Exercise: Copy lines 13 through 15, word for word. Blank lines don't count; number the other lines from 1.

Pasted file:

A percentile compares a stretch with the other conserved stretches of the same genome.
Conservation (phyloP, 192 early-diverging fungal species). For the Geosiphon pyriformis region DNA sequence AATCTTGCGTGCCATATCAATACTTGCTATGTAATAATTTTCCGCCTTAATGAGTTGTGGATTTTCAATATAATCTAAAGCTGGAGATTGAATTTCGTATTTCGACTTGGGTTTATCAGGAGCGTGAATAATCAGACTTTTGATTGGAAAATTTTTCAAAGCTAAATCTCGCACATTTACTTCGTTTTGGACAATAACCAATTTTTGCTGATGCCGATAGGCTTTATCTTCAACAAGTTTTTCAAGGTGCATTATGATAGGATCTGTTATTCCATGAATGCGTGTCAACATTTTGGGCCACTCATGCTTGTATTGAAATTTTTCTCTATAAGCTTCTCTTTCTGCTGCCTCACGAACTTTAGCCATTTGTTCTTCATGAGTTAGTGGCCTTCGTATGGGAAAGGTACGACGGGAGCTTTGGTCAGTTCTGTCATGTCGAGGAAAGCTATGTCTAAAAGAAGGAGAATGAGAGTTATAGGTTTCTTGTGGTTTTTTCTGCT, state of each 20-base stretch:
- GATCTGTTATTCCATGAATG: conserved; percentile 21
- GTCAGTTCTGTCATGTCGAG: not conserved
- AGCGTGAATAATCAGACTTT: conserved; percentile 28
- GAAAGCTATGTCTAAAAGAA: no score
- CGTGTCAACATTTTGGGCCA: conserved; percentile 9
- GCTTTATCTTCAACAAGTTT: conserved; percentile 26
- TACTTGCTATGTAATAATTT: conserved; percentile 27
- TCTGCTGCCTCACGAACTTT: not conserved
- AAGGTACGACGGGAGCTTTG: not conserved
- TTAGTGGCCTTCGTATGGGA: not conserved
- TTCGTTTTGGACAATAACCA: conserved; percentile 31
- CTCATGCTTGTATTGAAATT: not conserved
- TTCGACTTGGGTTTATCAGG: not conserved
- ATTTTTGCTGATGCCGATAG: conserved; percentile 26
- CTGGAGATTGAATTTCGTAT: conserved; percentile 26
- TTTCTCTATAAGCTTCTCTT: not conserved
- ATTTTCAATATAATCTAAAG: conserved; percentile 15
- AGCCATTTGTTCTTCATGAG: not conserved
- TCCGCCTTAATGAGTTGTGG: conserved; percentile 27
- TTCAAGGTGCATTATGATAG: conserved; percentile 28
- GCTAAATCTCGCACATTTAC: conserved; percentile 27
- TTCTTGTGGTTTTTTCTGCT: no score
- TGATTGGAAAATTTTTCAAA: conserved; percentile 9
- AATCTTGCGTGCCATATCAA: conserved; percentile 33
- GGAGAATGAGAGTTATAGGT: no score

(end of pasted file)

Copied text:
- TTCGTTTTGGACAATAACCA: conserved; percentile 31
- CTCATGCTTGTATTGAAATT: not conserved
- TTCGACTTGGGTTTATCAGG: not conserved